There was no sense of direction; no planning for the future and, looking back, the management was poor, bordering on the inept. We just went on producing more MGBs and Midgets in the same old way. There was no money for investment; all our proposals for increased productivity on the lines went up to the Kremlin, never to be seen again and the only new car on the stocks that had any hope of production was the MGB VB. The unions were all-powerful and it was not a happy time - there was not the same atmosphere as in the mid-60s BMC days. The writing was on the wall and I decided that enough was enough and embarked on a new career elsewhere.

And that is what really happened, the MG Car Club offices stayed in Abingdon over the bank until the Club finances dictated that the cost of the offices could not continue, and it was then that Syd Beer appeared and moved all the material to Houghton where it was stored, I believe, in the old bus garage which Syd always hoped would become an MG Museum. Over the succeeding years, the Club has had its ups and downs but the efforts of people like Gordon Cobban must never be forgotten. He, more than anyone at that time, saved the Club. His enthusiasm and persuasive skills enabled us to continue in being. His energy and devotion to the Club was boundless. He so often put his hand in his own pocket and paid bills that rightly should have come from the Club coffers. His life revolved around the Club and its activities and he and Elsie attended events all over the country. I happen to believe that the Club would not be in its preeminent position today without Gordon's contribution.

Yes, he could be assertive and dogmatic but who isn't at one time or another? I did not always agree with him about Club policy or even the day-to-day running of the revamped Safety Fast! of which I found myself Editor, with a minuscule budget and an impossible timetable. Remember the days of letterpress printing with the astronomical costs of plates, which took forever to produce? I well remember the arguments with Gordon about that particular cost heading and the frantic dashes from Oxfordshire to London with pasted up page proofs which Gordon would collect and take to the printers! As I said, Gordon would do anything for the MGCC.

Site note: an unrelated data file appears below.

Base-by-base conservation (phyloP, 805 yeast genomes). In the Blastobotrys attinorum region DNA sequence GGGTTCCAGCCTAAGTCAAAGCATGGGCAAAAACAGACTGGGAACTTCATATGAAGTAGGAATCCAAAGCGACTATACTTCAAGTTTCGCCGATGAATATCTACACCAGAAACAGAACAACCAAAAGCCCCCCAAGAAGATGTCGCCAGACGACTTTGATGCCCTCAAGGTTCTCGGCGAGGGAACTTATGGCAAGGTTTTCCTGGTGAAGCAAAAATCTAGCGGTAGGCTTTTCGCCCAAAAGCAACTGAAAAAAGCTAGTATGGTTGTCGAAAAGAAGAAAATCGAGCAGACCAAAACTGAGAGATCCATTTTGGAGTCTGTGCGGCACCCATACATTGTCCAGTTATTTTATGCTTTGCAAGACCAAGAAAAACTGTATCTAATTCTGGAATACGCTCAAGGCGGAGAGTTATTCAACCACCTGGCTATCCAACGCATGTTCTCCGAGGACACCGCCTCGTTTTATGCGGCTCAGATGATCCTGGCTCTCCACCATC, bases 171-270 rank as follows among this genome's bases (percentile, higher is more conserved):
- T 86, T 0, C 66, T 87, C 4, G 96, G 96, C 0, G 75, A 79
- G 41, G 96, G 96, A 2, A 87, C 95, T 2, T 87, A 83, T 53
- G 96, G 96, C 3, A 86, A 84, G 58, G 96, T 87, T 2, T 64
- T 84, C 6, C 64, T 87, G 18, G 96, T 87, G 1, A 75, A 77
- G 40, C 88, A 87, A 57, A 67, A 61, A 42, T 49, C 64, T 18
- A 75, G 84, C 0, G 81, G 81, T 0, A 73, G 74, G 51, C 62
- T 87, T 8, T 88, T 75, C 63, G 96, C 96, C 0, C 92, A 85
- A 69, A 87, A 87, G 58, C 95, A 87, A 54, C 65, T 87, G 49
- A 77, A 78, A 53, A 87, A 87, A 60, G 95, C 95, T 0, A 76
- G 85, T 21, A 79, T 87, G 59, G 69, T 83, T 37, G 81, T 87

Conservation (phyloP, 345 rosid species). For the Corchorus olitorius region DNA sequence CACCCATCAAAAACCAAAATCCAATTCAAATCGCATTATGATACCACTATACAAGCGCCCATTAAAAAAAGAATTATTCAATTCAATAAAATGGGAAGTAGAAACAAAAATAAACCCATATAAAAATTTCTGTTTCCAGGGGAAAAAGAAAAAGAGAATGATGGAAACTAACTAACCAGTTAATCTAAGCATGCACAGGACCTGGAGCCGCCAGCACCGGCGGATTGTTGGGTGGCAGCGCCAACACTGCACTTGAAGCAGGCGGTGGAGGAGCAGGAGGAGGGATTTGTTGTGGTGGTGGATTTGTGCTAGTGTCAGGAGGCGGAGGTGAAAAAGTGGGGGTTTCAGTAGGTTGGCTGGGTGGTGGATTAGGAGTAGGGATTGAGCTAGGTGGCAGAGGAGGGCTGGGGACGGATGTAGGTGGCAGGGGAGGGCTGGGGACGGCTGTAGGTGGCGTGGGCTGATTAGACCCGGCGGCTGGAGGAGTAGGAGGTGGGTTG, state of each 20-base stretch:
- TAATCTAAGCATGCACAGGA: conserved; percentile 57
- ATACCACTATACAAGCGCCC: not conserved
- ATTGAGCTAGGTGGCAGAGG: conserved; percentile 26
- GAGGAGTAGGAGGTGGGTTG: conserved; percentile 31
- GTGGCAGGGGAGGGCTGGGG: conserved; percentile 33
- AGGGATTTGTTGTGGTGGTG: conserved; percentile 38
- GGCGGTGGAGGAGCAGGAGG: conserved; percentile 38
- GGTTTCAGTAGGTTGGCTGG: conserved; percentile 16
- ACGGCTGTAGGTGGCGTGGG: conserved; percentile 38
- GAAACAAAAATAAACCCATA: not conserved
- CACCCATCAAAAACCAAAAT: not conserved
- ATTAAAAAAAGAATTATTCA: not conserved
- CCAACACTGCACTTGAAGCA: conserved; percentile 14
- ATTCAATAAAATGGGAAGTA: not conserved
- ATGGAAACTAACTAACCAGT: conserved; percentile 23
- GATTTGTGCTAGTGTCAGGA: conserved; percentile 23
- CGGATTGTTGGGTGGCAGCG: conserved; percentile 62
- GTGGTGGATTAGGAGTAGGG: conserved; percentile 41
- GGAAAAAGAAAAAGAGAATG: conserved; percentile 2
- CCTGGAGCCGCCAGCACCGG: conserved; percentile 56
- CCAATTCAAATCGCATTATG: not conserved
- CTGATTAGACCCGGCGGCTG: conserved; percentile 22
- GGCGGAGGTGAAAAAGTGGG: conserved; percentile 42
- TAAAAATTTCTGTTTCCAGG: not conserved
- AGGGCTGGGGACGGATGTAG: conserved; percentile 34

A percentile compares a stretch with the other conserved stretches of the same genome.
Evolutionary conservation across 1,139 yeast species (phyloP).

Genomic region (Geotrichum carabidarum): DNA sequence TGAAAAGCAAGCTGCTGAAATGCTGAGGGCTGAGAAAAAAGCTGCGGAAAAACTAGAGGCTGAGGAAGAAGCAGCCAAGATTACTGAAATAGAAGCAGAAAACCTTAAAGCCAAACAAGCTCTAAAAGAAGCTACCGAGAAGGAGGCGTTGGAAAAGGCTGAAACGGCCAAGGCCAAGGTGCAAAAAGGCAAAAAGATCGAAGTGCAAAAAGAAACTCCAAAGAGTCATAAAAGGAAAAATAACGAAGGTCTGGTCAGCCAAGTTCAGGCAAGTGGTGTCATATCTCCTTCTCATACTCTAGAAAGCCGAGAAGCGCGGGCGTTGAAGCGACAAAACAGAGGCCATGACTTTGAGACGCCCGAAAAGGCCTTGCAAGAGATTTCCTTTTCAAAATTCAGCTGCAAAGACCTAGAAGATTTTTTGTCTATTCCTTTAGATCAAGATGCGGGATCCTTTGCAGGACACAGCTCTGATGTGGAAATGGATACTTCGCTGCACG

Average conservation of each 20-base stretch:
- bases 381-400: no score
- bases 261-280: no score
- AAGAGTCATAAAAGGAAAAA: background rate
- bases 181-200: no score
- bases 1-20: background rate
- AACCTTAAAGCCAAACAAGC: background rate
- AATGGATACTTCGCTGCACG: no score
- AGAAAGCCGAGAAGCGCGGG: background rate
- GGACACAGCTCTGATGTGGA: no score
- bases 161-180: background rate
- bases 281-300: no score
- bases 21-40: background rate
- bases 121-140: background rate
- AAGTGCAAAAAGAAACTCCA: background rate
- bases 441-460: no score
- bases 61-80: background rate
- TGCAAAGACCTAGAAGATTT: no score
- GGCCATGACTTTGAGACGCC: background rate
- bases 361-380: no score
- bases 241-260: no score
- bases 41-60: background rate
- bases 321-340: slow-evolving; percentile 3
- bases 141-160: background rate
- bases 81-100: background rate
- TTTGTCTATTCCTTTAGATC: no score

Yes, let us remember famous men; John Thornley and Syd Beer among them, but let us not forget the man who, above all, secured the future of the Club in what was probably its blackest hour Gordon Cobban.

Wilson McComb with his Berkshire registered MGB Roadster at La Mans 1964

Martin Brent is first remembered in 1966 when he tried to get support to form a Register to cater for the, then, unloved by many, pre-war push-rod engine touring cars, which did not sit comfortably with the T-Register, the Triple-M nor the Vintage, which by this time were all firmly established. Martin owned a VA saloon, which was his only car. He lived in Reading, and was a work-study engineer with the Reading Council. Following a series of meetings with Gordon Cobban and Wilson McComb, it was agreed to establish the SVW Register with Martin in charge. The Register flourished, and Martin thus became involved with the Club and was a frequent visitor to Abingdon. When Mike Allison moved on from the Club offices, Martin took over his position, but when the Clubs were ejected from the Factory, Martin's previous Council work gave him a natural transition to British Leyland Rate-fixing Department, where he settled, until the mid-71s, when things within BL became unstable and he went to work for Watford Town Council. He sadly suddenly died in the early 90s of heart failure following a move to the West Country.

NAMGAR would like to thank Andy Knott, Editor, Safety Fast! for his kind permission to reproduce these articles

Stay current with NAMGAR, MGA news, and more:   Subscribe to updates by email

Reader Comments (0)

There are no comments for this article. To share your comments, use the form below.

Tell us what you think

We welcome your feedback! Enter your information below to add a new comment.

Are you a NAMGAR member? Login before posting your comment

Name: (required)

Email: (required, will not be published)

Location:

Your Website Address / URL:

Your Comment: (required)

Remember my personal information for next time

Notify me of follow-up comments via email

Enter the word you see below:

Comments may be held for moderation. If your comment does not appear immediately, do not repost. We reserve the right to remove any inappropriate or off-topic comments. Want others to know who you are? Register a Gravatar.

Your privacy is important to us. Read our privacy policy

Last updated on September 1, 2016.

Related Posts Plugin for WordPress, Blogger...